“Americans who have been fully vaccinated do not need a booster shot at this time,” according to a July 8 statement from the Food and Drug Administration and the Centers for Disease Control and Prevention.

“We are prepared for booster doses if and when the science demonstrates that they are needed,” the agencies said.

On Tuesday, the Centers for Disease Control and Prevention shifted course and directed vaccinated people to resume wearing masks indoors in high-risk parts of the United States.

Bourla suggested government’s response thus far on boosters reflects the normal process.

“We haven’t submitted the data yet, so I don’t think the FDA or CDC can speak because they have very different authority when they speak,” Bourla said.

Shares of Pfizer rose 2.9 percent to $43.31 in midday trading.

South Africa Begins Second Phase Of COVID-19 Vaccination

PHOTO USED TO ILLUSTRATE THE STORY: Residents of Snake Park in Soweto, a town in the city of Johannesburg, South Africa PHOTO: MARCO LONGARI / AFP

 

South Africa on Monday launched its second phase of COVID-19 vaccinations targeting people who are aged 60 years and above.

Health Minister Zweli Mkhize said late Sunday that the target would be achieved if the anticipated orders of vaccines were delivered on time.

“We will begin to vaccinate citizens 60 years and older, who are the most vulnerable for becoming ill or dying of Covid-19,” the minister said during a webinar.

The immunisation of health workers started in February when it became the first country worldwide to administer inoculations by US pharma group Johnson & Johnson.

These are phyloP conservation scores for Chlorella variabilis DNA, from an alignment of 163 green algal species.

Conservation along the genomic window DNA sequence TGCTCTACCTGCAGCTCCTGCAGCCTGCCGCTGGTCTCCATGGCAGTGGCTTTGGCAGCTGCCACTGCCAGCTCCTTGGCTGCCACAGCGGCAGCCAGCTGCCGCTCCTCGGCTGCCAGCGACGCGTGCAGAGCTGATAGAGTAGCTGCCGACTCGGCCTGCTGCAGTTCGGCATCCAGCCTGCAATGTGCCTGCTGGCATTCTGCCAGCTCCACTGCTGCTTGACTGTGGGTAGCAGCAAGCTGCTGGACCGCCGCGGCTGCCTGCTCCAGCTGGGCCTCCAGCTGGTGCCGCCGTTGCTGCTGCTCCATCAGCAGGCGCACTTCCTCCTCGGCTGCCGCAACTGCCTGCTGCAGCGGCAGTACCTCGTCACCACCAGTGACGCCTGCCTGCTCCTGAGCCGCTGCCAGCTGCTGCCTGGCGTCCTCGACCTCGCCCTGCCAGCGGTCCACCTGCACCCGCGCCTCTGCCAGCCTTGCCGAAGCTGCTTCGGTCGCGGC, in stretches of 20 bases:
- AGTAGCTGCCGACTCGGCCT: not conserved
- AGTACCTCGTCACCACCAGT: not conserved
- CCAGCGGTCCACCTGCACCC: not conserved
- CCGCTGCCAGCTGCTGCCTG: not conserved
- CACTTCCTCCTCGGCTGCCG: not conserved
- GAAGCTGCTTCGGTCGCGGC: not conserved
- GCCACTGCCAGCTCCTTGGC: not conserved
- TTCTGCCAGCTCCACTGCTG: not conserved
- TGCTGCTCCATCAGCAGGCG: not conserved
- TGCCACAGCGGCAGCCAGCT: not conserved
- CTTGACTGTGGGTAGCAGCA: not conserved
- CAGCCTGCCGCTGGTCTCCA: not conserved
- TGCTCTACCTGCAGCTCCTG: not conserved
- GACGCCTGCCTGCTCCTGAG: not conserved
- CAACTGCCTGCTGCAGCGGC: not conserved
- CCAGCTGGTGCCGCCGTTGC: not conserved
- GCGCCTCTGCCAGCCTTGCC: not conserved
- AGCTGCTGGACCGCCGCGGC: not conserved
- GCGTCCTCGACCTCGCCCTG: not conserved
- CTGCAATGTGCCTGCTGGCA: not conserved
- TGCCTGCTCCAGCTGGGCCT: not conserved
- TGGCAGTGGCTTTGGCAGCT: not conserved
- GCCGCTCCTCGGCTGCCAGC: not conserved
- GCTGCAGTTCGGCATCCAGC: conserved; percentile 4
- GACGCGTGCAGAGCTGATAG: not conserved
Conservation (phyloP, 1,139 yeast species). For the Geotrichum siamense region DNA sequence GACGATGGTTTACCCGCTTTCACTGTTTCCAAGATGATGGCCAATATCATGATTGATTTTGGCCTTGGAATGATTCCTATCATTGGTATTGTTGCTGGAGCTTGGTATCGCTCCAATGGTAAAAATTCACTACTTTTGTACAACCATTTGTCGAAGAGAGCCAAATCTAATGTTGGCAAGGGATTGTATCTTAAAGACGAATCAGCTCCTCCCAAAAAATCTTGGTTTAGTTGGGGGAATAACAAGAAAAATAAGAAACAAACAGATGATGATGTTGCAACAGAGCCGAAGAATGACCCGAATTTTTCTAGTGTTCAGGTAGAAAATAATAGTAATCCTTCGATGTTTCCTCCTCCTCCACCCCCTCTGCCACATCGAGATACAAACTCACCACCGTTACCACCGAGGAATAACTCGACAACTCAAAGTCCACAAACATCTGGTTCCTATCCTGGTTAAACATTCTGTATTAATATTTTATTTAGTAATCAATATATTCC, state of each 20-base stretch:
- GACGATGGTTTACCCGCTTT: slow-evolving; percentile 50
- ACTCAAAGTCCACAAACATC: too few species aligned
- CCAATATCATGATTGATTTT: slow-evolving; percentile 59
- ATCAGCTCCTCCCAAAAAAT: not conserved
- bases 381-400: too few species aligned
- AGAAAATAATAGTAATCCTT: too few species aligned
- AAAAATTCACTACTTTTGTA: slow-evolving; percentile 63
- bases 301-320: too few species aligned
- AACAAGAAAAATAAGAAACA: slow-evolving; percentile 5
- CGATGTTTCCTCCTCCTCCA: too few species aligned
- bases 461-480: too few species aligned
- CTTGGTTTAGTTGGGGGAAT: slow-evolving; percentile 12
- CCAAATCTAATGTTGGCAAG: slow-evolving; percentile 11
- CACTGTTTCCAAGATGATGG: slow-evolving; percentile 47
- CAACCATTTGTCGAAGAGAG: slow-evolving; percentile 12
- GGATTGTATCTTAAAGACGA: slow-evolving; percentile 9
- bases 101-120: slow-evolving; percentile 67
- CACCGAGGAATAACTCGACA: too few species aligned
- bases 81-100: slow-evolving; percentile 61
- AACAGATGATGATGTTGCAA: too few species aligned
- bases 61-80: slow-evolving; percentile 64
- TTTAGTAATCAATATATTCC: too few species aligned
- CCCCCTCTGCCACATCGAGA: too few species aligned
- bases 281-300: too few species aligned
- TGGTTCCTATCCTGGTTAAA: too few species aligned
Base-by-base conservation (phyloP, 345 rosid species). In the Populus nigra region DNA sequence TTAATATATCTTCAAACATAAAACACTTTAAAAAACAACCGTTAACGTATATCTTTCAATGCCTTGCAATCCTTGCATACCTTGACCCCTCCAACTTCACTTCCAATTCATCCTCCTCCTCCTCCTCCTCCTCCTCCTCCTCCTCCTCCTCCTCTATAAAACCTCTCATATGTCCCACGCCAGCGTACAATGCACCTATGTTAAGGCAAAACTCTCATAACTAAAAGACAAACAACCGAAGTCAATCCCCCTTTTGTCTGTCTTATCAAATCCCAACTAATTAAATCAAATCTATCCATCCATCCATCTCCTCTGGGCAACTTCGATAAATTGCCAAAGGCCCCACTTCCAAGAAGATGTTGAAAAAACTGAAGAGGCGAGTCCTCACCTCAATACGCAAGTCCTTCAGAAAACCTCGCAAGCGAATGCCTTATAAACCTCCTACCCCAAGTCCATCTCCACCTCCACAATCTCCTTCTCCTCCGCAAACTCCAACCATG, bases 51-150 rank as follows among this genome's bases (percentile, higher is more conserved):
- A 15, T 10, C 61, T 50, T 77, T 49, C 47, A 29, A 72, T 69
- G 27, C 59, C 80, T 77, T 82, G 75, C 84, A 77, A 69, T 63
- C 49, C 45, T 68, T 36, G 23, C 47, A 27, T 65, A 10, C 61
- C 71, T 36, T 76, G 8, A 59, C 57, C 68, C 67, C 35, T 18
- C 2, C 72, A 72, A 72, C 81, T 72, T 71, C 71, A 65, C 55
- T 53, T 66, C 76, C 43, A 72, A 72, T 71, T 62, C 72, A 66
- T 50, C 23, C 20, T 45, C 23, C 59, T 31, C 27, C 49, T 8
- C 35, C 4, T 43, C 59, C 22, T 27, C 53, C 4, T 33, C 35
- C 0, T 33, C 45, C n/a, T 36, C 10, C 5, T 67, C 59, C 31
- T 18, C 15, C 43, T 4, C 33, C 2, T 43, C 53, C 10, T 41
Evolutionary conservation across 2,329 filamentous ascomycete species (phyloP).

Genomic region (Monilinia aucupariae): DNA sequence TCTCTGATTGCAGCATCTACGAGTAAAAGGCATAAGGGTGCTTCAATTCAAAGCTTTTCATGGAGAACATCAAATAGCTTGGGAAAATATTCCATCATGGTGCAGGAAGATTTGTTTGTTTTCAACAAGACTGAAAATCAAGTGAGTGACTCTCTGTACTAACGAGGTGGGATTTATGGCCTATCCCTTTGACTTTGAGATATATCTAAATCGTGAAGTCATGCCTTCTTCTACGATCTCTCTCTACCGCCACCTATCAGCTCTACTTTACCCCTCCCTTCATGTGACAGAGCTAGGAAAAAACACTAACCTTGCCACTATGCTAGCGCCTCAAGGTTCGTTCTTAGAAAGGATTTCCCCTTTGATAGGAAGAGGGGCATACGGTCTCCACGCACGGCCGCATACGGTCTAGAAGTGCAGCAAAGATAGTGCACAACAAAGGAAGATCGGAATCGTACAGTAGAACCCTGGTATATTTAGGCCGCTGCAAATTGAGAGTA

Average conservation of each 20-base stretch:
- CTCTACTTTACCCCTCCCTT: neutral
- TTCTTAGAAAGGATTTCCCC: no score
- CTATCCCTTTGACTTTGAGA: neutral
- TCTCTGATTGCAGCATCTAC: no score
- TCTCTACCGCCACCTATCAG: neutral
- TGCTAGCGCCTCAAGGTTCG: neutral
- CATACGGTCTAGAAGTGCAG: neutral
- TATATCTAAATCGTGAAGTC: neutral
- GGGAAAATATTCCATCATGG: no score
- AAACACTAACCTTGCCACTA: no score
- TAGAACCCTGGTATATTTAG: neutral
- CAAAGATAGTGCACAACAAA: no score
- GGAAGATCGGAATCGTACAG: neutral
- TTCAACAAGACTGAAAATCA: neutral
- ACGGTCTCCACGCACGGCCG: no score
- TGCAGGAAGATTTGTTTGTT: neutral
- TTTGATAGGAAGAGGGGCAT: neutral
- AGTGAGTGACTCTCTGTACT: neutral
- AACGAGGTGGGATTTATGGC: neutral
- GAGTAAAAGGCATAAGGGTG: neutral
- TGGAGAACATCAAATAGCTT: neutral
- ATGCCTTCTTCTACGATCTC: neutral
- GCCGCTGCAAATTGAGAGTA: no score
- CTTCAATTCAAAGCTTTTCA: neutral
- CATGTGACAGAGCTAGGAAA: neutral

“By the end of June we expect to have received 4.5 million doses of Pfizer and two million doses from Johnson & Johnson,” Mkhize said.

READ ALSO: US Authorizes Pfizer-BioNTech Vaccine For 12-15-Year-Olds

South Africa earlier this year purchased AstraZeneca vaccines and then sold them to other African countries following fears that they would be less effective.

Then, after it started innoculating health workers, using the Johnson & Johnson jabs, it had to pause for two weeks mid-April to vet risks over blood clots that had been reported in the US.

After a brief lull, infections have climbed by as much as 46 percent between the last week of April and the first week of May.

South Africa has the highest number of coronavirus cases in Africa – with more than 1.6 million infections and over 55,000 deaths.

AFP

Pfizer Confirms Fake Vaccine Shots On Sale In Mexico, Poland

Empty vials of different vaccines by Moderna, Pfizer-BioNTech, and AstraZeneca against Covid-19 caused by the novel coronavirus are pictured at the vaccination center in Rosenheim, southern Germany, on April 20, 2021, amid the novel coronavirus / COVID-19 pandemic.
Christof STACHE / AFP

 

US drugmaker Pfizer on Wednesday confirmed that suspect doses of its coronavirus vaccine that were seized in Mexico and Poland were indeed fake, with doses going for as much as $1,000 a shot, according to US media.

At a clinic in Mexico some 80 people received bogus doses of the drug, which appeared to have been physically harmless, though offering no protection against the potentially deadly disease ravaging the country, a report in the Wall Street Journal said.

The vials were found in beer coolers and were initially identified by fabricated lot numbers and expiration dates, Mexican officials said.

The liquid in the confiscated vials in Poland was a cosmetic substance, thought to be anti-wrinkle cream, the company said.